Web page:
The initial success of Gatchaman led to its continuation in new series. Gatchaman II debuted in 1978 and lasted for 58 episodes. Gatchaman Fighter fighter lasted for 48 episodes in 1979. In 1994 there three OAVs or "straight to video" releases based on the series were produced

With regards to the United States, Gatchaman holds a rather unique place in anime history. First, it was one of the very few anime series to make its way to America in the Seventies. The mid-Sixties saw a good number of anime series make their way from Japan to America, starting with Astro Boy and including such shows as Gigantor and Speed Racer. By 1968 the flood of anime series to the States stopped, perhaps due to greater restrictions on violence in children's programming (Japanese anime series often being much more violent than American cartoons) and the failure of some of the anime series to catch on. In the Seventies, then, only a handful of anime made their way to the United States. Gatchaman would be released here in greatly altered form as Battle of the Planets.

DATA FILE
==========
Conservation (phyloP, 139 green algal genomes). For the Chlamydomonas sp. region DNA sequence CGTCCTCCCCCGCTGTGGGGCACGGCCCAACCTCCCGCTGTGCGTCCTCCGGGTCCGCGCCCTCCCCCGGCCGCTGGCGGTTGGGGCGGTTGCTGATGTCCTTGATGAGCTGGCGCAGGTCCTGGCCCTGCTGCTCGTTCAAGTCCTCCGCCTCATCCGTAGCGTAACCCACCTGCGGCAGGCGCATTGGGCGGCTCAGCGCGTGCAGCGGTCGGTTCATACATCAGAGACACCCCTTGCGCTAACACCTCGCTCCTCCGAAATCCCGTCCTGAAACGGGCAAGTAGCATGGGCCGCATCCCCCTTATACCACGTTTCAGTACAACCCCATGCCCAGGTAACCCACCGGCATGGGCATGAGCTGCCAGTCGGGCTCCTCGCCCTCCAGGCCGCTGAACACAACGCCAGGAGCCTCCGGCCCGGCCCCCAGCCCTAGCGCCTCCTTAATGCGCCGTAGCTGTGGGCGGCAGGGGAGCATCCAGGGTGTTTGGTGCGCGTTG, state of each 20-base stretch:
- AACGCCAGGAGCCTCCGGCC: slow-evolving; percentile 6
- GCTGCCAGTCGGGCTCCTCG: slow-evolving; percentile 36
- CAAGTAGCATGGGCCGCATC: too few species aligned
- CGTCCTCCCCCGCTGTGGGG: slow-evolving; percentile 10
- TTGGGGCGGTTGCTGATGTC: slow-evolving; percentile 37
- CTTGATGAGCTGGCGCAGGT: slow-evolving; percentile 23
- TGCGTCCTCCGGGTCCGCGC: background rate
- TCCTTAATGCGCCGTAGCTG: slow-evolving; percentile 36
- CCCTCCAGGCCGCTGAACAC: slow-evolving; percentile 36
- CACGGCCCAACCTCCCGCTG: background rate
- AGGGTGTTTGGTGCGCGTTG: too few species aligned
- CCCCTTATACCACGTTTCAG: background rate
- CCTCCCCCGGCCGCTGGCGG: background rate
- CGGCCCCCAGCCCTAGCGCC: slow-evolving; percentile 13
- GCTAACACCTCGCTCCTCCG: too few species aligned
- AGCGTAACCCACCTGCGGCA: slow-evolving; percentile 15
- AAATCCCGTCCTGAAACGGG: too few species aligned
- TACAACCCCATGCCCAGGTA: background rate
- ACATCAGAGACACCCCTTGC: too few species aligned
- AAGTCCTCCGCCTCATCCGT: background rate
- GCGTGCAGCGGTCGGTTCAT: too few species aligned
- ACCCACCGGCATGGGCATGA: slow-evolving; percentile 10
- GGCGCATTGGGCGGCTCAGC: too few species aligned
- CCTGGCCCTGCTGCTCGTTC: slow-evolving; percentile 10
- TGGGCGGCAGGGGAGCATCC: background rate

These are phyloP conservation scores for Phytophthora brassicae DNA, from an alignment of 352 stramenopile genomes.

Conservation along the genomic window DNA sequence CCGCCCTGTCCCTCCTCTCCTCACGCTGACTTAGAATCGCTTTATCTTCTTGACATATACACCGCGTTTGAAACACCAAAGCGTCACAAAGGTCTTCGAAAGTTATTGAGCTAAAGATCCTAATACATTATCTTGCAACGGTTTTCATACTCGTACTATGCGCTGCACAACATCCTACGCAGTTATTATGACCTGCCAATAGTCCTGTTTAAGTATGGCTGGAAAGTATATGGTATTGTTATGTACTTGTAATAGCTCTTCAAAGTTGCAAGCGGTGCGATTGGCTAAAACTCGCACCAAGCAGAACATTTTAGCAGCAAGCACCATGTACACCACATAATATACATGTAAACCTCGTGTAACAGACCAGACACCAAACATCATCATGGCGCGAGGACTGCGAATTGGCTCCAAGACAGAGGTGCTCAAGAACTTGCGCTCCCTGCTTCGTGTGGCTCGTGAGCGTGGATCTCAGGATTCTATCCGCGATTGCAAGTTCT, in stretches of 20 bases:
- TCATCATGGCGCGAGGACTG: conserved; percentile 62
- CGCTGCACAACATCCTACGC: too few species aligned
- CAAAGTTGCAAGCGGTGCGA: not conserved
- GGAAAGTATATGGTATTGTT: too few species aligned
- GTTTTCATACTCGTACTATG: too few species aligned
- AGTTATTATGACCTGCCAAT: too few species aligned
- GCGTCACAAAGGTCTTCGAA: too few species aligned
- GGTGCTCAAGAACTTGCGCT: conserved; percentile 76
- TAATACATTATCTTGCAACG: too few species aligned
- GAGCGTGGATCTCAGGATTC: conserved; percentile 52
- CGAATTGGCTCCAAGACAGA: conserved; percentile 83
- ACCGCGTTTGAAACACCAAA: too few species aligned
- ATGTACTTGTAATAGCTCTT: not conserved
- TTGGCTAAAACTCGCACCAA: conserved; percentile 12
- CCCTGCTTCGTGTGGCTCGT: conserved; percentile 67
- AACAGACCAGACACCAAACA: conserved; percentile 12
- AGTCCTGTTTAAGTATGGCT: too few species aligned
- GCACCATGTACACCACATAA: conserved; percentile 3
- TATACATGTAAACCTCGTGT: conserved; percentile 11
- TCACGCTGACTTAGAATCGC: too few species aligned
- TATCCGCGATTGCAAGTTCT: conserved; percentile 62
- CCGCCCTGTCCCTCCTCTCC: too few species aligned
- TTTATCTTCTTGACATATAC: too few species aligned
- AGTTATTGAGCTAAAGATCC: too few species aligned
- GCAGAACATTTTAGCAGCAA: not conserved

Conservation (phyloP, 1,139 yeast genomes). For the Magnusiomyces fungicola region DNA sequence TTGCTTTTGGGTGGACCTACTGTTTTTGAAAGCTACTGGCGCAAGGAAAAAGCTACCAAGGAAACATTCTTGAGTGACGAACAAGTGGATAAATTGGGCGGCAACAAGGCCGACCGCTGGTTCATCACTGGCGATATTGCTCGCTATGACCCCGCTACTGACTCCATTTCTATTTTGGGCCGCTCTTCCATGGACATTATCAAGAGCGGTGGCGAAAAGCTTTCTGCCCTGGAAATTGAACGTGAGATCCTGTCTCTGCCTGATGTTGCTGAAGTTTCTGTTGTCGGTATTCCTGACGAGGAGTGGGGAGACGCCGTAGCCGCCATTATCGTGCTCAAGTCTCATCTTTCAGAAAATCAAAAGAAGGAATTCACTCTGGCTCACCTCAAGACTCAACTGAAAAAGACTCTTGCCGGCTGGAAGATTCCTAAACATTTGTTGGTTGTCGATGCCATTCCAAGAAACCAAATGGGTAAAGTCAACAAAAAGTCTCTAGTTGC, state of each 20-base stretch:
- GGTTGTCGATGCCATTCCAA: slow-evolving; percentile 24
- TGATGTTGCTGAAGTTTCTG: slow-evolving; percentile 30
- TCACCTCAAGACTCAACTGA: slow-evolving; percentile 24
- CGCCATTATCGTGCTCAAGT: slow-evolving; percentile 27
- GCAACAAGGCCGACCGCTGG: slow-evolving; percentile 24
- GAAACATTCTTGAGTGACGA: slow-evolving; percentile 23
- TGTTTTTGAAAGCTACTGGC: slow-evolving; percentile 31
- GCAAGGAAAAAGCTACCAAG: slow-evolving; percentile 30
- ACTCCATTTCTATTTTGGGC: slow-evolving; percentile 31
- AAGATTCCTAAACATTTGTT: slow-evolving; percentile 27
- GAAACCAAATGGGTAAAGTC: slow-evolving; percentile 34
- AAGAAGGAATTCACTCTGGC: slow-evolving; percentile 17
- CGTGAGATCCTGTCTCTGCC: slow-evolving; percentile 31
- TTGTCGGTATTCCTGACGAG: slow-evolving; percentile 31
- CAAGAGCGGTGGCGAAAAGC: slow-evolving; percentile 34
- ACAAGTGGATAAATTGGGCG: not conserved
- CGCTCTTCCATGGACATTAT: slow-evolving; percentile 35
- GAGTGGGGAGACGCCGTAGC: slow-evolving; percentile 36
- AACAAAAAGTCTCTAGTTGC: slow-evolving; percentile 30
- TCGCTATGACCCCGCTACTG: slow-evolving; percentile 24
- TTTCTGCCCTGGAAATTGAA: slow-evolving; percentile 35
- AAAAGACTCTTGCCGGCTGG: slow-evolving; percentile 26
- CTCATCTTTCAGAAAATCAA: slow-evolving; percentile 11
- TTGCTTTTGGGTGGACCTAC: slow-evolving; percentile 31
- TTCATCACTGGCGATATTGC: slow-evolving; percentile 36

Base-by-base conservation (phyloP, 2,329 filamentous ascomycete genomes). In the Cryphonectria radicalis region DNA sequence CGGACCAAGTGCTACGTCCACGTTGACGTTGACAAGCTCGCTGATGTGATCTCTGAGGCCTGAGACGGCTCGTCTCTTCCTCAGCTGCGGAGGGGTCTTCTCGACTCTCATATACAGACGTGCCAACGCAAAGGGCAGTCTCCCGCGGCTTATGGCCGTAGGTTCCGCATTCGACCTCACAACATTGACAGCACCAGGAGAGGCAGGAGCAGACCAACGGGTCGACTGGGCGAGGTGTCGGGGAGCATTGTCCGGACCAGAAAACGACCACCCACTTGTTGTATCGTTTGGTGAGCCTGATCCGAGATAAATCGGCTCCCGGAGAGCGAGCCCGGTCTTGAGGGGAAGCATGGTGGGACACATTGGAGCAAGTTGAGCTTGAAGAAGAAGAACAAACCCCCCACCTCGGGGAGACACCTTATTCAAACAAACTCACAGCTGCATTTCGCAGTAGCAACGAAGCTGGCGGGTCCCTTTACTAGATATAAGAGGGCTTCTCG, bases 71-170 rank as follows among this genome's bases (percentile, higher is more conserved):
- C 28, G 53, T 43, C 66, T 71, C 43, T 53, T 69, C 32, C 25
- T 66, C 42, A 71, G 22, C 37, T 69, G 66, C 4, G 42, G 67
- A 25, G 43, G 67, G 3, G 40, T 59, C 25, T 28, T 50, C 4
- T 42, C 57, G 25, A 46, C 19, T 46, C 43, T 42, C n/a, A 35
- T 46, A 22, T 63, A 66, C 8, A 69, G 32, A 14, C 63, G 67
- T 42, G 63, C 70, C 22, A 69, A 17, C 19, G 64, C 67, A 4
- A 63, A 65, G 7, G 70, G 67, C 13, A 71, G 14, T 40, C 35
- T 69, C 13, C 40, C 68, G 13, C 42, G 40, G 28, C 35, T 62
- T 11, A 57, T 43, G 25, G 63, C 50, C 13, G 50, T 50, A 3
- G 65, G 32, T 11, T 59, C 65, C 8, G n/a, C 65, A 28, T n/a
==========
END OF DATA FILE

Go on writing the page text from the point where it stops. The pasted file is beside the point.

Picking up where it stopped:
This brings us to the second reason that Gatchaman holds a significant place in the history of anime in America. Of nearly all the anime which has made its way to American television, Gatchaman may have been the most altered from the original version. Ever since Astro Boy debuted in the United States, American producers have made changes to the original product. Names would be changed (for instance, Astro Boy was originally Tetsuwan Atom in Japan--changed here because there was already a DC Comics character called The Atom in the United States) and much of the violence would be cut out. In the case of Gatchaman, however, the very concept of the series would be changed and scene would actually be added! In 1978 Sandy Frank Film Syndication brought Gatchaman to the United States. In the wake of the success of Star Wars, the series' name was changed to Battle of the Planets. While the original Gatchaman featured the Science Ninja Team battling a terrorist organisation here on Earth, Battle of the Planets featured G-Force travelling to "other planets (which all looked suspiciously like Earth...)" to battle an alien threat. Scenes of the Phoenix travelling through space were added, as was a robot sidekick named 7-Zark-7 and scenes in a so-called "ready room." Ridiculous measures were taken to downplay the violence of the original series (for instance, the narrator might point out that all of the innocents killed in any given battle were actually robots....). As an adaptation of Gatchaman, Battle of the Planets was not particularly well done. That having been said, it did introduce a whole new generation of fans to anime and maintained interest in anime in America in the Seventies.